The earth, ground rocks, is white around Merida.  It was once sea bottom, and is now made of billions of shells, so it is calcium and white.   Our hotel was constructed of large white cubes of this rock, and with careful examination, you can see the shells of the ancient mollusks.  

The rural area is called a "jungle."  it is dense shrubs, no tall palms.  There are no rivers or lakes, no surface water.  All water is all underground.  The depressions are deep holes, deep enough to contain water falls, draping vines, and even trees.   They are called cenotes (Sen-no-tay).  Some you can get down into and even swim in the emerald water.  

People are always interesting.  The Mayans are short and agile.  I suppose they had to be to build those huge observatories.   We met a photographer who teaches in Texas.  He is a Cuban and came here via immigrating first to Italy, then to the US as an Italian.  An older gentleman from Australia befriended us.  His family lived in Holland when World Word II began.  Even though he is not Jewish, his entire familly was sent to a Concentration Camp and killed.  To escape the Germans,  he walked all the way to Portugal, sleeping in fields and eating whatever he could find on the way.  He was fourteen!  From Portugal he was hired to work on a ship and did so the entire war.  At the end of the war, he had no family and no home, so the captain suggested he go to Australia.   He did, married, and ran a restaurant and had one daughter--both now dead.  In spite of all the losses in his life, (or perhaps becasue of his suffering?) he was one of the kindest people I have ever met.  Although he was denied formal education because of the war, he is a great reader and a wise man.  I met two women from the south of France, who were astouded to meet a person from North Dakota and very curious about life on the Prairie.  They live in the coastal sun, and were quite complimentary about my Swedish, winter pallor!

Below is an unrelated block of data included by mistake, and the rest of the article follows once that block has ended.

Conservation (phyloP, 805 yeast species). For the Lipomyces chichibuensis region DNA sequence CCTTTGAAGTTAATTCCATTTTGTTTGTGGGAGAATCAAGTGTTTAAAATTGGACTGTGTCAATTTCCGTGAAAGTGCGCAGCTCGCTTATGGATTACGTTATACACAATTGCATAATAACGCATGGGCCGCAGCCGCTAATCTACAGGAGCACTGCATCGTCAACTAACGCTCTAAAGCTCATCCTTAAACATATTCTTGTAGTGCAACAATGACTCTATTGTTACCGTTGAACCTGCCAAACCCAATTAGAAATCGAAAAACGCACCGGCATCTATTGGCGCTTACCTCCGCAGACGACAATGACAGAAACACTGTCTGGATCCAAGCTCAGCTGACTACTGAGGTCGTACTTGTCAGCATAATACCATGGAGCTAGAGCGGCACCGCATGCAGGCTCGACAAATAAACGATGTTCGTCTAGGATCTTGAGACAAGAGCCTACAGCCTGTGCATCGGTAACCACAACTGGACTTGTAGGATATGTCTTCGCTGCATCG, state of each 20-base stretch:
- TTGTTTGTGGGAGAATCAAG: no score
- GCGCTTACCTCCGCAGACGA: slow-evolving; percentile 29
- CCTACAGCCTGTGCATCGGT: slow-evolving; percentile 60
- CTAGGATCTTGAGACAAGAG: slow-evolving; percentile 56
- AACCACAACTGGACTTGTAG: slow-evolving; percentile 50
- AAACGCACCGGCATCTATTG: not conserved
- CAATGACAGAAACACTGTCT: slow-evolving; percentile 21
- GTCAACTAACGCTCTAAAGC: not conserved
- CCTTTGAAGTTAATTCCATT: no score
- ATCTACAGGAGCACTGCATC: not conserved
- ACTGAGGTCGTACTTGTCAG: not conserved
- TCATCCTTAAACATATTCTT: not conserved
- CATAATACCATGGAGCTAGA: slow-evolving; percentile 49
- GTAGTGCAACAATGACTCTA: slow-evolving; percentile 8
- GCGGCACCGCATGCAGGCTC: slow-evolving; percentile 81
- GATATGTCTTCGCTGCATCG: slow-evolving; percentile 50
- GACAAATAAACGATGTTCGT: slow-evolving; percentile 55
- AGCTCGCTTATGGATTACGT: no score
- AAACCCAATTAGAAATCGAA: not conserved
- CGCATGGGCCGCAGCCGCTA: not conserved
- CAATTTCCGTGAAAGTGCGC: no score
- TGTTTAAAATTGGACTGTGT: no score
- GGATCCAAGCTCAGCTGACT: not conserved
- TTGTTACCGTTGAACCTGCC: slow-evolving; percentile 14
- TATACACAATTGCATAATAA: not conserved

While we were in Merida, George W Bush arrived to have talks with Vincente Fox.  They met in a beautiful old building right off the square.  We saw the presidential plane at the airport and we witnesses a parade in protest of Bush---with hand made signs in English.  (They knew how to swear in English and did NOT like Dubya).  Everywhere we looked were armed police---should we feel safe or afraid?

We went in February and the weather was beautiful.  Wherever we have be fortunate enough to go, we research in advance, pay attention to the weather and local attractions, and appreciate the history, the people, the foods, the countryside.    

Who knew there are entire villages where the language is still Mayan?  And there are still people whose profiles look just like the people carved on the stones of the ancient sites.